Conference Series

Literature Series: French Poetry Through the Ages

Writers occupy a privileged position in France’s collective psyche. This is in large part because of the instrumental role they have played over the centuries in forging the national narrative – aptly called le roman national in French. Just as importantly, their creative works have also served to fuel national pride by illustrating the expressive capabilities of the French language – and pushing its boundaries. Nowhere is this better illustrated than in the work of the poets.

This cycle of lectures presents an overview of that rich poetic tradition, from its origins in mediaeval times through to the present day. In doing so, these lectures aim to provide insights not only into the nature and significance of the poetry itself, but also into the way in which poetry responds to the personal, social and political questions of its time. This will in turn enable us to measure how poetry has both contributed to and challenged the national narrative through the ages.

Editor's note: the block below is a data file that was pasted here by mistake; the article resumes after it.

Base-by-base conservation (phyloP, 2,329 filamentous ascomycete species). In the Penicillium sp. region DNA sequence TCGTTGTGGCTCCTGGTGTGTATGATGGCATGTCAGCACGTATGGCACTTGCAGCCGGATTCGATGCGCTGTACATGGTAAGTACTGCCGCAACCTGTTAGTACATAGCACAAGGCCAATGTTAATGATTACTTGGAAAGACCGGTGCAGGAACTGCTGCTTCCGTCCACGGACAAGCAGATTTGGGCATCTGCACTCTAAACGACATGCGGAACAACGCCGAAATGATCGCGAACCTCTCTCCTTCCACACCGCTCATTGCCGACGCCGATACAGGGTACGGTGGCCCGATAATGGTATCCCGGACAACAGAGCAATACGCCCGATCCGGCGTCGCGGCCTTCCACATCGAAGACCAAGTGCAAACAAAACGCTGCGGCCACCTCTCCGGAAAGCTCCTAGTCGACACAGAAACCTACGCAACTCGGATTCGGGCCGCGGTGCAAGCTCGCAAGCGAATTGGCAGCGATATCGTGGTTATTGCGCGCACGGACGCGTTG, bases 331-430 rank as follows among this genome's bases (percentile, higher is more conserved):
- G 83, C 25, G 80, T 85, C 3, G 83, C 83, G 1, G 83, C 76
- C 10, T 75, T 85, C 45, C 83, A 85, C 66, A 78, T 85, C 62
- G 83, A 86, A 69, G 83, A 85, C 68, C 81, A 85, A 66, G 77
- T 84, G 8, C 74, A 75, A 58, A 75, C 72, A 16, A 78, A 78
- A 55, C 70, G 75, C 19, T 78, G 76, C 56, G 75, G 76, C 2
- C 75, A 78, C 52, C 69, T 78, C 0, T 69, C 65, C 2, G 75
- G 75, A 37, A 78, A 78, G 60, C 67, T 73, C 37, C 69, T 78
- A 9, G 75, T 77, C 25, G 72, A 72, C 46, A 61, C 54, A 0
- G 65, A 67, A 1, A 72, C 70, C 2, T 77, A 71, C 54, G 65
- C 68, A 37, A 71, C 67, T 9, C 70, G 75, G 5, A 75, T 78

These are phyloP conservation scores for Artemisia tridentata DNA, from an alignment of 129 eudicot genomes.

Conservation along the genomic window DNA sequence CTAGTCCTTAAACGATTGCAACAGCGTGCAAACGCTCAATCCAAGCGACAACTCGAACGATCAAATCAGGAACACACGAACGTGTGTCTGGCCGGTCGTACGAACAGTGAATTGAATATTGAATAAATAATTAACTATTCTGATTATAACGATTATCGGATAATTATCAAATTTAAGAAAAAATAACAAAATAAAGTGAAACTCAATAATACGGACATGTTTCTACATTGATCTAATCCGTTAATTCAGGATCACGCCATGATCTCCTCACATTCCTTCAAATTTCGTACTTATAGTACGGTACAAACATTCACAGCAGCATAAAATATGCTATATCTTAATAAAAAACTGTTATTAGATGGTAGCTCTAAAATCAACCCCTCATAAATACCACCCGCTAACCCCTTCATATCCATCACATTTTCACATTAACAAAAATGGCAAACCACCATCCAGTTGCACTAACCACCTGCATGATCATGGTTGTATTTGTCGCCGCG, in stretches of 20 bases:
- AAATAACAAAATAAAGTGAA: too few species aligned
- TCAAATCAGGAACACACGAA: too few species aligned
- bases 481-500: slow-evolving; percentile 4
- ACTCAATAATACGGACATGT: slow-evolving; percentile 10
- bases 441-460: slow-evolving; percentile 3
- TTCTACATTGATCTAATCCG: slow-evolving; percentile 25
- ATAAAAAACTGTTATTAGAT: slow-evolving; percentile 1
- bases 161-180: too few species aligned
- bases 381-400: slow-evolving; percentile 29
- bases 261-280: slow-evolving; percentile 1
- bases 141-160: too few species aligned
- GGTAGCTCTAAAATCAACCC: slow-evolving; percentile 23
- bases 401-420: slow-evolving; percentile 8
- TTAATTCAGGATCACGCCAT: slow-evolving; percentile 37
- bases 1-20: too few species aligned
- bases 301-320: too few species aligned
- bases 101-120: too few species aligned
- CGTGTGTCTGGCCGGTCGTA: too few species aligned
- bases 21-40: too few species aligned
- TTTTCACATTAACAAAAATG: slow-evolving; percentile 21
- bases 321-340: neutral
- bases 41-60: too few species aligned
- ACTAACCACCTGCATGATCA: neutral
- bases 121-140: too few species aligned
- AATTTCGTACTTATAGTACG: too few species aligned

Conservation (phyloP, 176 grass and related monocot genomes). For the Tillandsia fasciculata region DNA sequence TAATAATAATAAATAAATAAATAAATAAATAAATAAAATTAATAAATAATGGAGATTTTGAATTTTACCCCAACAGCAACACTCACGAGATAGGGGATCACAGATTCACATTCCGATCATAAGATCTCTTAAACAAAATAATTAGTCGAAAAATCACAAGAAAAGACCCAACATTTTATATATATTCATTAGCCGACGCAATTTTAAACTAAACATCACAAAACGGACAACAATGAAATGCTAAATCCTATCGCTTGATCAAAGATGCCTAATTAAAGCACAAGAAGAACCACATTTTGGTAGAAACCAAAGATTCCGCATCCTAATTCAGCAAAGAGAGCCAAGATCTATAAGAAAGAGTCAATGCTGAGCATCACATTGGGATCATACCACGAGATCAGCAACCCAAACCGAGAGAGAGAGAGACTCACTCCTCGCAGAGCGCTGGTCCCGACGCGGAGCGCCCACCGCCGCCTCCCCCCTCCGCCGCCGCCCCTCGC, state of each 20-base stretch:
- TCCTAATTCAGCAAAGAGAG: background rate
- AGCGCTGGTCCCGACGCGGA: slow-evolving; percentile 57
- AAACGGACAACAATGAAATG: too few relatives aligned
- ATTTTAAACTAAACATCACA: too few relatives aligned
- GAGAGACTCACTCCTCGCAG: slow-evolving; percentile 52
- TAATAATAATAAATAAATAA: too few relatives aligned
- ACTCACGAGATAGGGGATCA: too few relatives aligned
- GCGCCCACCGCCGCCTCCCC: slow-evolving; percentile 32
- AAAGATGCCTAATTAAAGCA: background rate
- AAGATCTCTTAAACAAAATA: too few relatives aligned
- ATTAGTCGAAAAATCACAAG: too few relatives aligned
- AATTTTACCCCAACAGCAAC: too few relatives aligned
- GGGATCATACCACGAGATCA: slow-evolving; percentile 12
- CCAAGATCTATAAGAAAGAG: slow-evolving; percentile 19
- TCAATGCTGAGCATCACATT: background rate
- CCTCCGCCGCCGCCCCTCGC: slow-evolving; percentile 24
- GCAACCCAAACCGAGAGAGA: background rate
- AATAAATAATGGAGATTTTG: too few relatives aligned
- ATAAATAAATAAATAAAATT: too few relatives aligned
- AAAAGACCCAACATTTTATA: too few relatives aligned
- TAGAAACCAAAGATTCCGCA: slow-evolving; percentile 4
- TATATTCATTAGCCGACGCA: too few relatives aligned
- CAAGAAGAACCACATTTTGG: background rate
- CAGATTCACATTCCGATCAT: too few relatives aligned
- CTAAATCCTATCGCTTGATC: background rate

Booking is available on the website until the day prior of the event.
Please note that due to the current lockdown in South Australia, we had to cancel the Conference I scheduled on Friday 23 July.

For 2 Conferences:
2 Conferences

$25 for members & students
$30 for non-members

For Single Conferences:
Conference II Only  |  Conference III Only

$15 for members & students
$20 for non-members

For more information:
Please contact Reception if you have any questions.

Conference I - From the mediaeval epic to the poets of the Pléiade: celebrating great deeds, courtly love and ... the French language

Friday 23 July - 6:30pm to 7:30pm
Alliance Française d'Adélaïde

Tales of epic adventure, celebrating heroic deeds of national significance, emerged in the 11th century. Composed in vernacular language (Old French) and written in verse, these stories were often intended to be sung, as in the case of La Chanson de Roland. As courtly society began to focus more on love than war, a new trend emerged with the lyric poetry of the troubadours in the south and, in the north, the narrative verse tales combining love and feats of heroism, exemplified by the Arthurian romances. Beginning with these early forms of poetic expression, this lecture will then consider the first “bad boy” of French poetry, François Villon, before examining the way in which the group of 16th-century poets known as the Pléiade used poetry for political purposes, as a vehicle for the “defence and illustration of the French language”.

Conference II - The Golden Age of French poetry: the nineteenth century Romantics

Friday 13 August - 6:30pm to 7:30pm
Alliance Française d'Adélaïde